Also, it may be an attempt to retain the individual comics' "integrity" but it seems as though no editing process took place at all. Grammar errors abound throughout this collection and inhibit the reading process. Many lines of dialogue I had to read over to understand because of the lack of a necessary comma or proper punctuation.

The best thing about Kramers Ergot 8 is the production value. The cloth hardcover is lavish and feels amazing. The cover/back/spine design are beautiful.
It's truly an amazing book to look at.
If you don't open it up, that is.

I blazed through this immediately; I was so excited to read it. However, I wouldn't see myself ever picking it up again. I severely regret paying for it.
I love comics. I love what they can do. This collection, however, left me feeling extremely disheartened.
I recommend looking into other comics anthologies.
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on March 5, 2015
Kramer's Ergot established itself as the most important comics anthology of the millennium, particularly Volumes 5, 6 and 7. Volume 7 is the legendary over-sized 16 x 21-inch hardcover, borrowing the format introduced by Sunday Press for their equally ground-breaking centenary reprints of the original 'Little Nemo in Slumberland' pages. Reproducing the exact dimensions of the fin-de-siècle broadsheets, these archival facsimiles were a revelation for McCay fans new and old; Kramers Ergot creator-editor-contributor Sammy Harkham had the idea to allow some of the world's most brilliant and cutting edge cartoonists a chance to create work in the same massive tabloid scale, a challenge that yielded brilliant results. Volumes 5 and 6 were both produced as 10 x 11.5-inch flexi-bound books with vinyl covers, and were both around 350-pages long. They share the same high-quality materials and design as Volume 7, and feature a rich and diverse assortment of avant garde artists working at their peak.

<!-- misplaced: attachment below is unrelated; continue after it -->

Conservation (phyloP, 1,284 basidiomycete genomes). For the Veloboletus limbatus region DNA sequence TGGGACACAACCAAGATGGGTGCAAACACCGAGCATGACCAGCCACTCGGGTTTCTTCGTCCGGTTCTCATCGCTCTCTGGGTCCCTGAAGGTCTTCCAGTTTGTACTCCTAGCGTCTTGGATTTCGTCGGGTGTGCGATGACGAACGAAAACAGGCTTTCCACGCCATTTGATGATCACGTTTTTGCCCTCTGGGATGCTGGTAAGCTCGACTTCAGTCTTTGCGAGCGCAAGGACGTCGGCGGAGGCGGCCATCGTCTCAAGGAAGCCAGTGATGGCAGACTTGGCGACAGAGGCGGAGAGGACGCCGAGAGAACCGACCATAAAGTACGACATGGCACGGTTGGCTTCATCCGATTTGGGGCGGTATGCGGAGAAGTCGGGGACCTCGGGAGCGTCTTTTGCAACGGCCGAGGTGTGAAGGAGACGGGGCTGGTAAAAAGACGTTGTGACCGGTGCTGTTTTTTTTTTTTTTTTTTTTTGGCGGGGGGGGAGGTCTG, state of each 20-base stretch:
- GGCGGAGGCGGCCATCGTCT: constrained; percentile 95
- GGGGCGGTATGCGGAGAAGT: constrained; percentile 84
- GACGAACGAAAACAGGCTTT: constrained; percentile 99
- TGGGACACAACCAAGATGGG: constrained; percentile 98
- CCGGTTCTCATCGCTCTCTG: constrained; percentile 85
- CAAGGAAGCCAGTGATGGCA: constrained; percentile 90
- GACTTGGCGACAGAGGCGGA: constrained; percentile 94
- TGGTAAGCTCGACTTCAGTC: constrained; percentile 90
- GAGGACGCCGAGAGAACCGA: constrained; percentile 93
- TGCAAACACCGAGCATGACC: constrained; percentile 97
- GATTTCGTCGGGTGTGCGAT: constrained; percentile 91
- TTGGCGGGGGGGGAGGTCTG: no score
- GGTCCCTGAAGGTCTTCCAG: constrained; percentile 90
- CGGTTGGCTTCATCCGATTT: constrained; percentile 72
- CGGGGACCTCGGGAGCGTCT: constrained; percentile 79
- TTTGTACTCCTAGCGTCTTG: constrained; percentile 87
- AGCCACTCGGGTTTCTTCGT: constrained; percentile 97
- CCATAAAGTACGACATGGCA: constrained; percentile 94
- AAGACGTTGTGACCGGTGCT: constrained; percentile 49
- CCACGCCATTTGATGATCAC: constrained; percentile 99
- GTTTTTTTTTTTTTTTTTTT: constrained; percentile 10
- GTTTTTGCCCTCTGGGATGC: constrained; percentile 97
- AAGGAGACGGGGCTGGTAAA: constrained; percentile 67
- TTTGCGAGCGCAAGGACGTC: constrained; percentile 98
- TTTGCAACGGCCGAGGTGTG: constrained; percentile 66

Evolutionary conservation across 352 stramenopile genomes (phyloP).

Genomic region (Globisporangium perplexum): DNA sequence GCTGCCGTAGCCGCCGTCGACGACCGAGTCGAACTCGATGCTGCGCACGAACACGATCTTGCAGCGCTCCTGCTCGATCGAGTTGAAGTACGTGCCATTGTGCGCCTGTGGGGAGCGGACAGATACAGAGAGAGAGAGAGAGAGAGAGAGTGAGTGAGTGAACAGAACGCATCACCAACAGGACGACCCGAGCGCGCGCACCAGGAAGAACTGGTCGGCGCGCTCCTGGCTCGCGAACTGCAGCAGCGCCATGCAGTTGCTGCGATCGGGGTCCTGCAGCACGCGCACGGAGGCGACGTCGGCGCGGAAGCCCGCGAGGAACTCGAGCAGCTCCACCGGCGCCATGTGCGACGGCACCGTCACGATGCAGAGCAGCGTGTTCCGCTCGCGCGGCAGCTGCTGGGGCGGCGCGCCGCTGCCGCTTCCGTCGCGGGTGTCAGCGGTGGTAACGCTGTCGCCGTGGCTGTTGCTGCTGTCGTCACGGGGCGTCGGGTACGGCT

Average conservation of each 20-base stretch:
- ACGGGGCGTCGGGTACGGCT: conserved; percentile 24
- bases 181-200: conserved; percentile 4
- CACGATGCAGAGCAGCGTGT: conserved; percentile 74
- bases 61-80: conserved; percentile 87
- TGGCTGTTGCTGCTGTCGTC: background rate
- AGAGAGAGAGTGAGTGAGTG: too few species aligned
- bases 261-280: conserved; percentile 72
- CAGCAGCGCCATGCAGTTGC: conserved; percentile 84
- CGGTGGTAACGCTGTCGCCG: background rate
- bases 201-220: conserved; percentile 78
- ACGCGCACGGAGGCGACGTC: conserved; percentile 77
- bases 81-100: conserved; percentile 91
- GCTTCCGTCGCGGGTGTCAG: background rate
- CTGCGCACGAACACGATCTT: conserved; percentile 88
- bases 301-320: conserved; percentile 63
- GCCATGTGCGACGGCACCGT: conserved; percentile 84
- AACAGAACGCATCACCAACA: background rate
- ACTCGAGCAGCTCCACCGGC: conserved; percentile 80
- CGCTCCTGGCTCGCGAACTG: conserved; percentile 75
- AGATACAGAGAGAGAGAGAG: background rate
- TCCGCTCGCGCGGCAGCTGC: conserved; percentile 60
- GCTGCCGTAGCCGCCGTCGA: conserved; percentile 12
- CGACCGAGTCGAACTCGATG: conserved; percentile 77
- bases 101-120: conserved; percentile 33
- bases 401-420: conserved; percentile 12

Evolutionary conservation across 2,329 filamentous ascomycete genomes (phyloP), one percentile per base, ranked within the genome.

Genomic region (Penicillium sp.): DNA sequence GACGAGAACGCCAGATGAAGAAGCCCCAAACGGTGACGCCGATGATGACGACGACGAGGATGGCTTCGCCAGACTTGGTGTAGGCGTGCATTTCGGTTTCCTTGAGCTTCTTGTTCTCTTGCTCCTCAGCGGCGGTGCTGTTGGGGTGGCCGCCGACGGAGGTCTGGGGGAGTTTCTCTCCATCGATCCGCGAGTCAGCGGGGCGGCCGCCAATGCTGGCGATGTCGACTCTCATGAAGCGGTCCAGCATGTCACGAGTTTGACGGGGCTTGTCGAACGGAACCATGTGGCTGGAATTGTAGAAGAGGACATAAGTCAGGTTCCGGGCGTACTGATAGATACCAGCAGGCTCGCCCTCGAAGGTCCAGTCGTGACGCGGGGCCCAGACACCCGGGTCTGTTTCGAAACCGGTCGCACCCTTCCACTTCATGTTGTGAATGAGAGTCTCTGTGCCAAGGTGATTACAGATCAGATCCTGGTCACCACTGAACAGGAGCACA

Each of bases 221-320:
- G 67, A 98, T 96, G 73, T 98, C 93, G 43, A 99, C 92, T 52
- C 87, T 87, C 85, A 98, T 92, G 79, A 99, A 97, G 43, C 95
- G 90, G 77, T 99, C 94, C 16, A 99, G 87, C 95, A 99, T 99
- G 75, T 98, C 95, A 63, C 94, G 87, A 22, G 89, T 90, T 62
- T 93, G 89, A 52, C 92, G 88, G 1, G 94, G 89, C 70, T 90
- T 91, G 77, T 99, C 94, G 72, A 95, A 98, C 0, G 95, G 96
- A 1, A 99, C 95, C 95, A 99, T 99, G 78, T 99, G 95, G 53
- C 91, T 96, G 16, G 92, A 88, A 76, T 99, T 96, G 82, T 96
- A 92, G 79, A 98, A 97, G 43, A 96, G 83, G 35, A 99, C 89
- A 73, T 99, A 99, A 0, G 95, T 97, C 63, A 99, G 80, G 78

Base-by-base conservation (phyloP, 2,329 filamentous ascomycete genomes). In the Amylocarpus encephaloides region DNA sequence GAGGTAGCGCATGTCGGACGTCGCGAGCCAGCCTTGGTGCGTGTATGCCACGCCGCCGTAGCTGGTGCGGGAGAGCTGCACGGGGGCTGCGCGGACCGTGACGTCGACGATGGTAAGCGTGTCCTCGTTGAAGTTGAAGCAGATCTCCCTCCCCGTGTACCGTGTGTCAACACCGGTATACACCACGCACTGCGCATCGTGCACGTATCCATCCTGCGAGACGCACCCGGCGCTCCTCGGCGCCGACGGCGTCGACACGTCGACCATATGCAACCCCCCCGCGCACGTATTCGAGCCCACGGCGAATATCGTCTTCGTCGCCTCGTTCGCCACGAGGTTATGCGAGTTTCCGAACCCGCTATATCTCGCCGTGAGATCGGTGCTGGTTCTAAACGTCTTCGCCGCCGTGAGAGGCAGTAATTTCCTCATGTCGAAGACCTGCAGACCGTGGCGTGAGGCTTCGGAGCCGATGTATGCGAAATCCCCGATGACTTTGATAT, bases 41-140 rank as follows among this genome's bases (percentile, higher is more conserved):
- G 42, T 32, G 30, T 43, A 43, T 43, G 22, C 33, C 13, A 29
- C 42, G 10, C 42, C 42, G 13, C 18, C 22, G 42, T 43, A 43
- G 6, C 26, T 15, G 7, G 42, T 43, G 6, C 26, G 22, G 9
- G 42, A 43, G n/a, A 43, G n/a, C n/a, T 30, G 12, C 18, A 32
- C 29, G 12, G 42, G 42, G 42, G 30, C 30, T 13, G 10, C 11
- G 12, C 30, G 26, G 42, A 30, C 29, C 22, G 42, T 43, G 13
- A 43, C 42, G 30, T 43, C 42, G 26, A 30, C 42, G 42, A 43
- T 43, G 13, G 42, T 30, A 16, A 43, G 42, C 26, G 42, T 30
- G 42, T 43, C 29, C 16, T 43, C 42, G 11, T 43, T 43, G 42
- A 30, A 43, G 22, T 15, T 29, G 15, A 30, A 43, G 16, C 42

Volume 8 faced a couple of serious problems. Firstly, it was released by Picturebox instead of Buenaventura Press; Picturebox is an excellent indie publisher, but previous instalments benefitted from the creative input of co-editor and publisher Alvin Buenaventura. In his absence, the eighth outing experienced a quality decline on every level. Secondly, Kramer's Ergot faced a clear navigational crisis. Having made its name as a consistently surprising and ambitious anthology, the question of where to go after releasing a book as stunning as Volume 7 became a serious one. No matter what they did, it would seem like a regression... so they didn't bother to try. It's not as bad as other reviewers have made it out to be -- at least IMO, for what it's worth -- but it doesn't stand up to past volumes. It's a smaller, clothbound edition, but it's nicely constructed, with several changes in paper stock to best suit the material. It's also shorter than 5 or 6, with stories from the usual suspects that range from brilliant to uninspired. New contributors fail to leave any positive impressions, particularly the selections of artwork chosen to illustrate the book's loose thematic direction.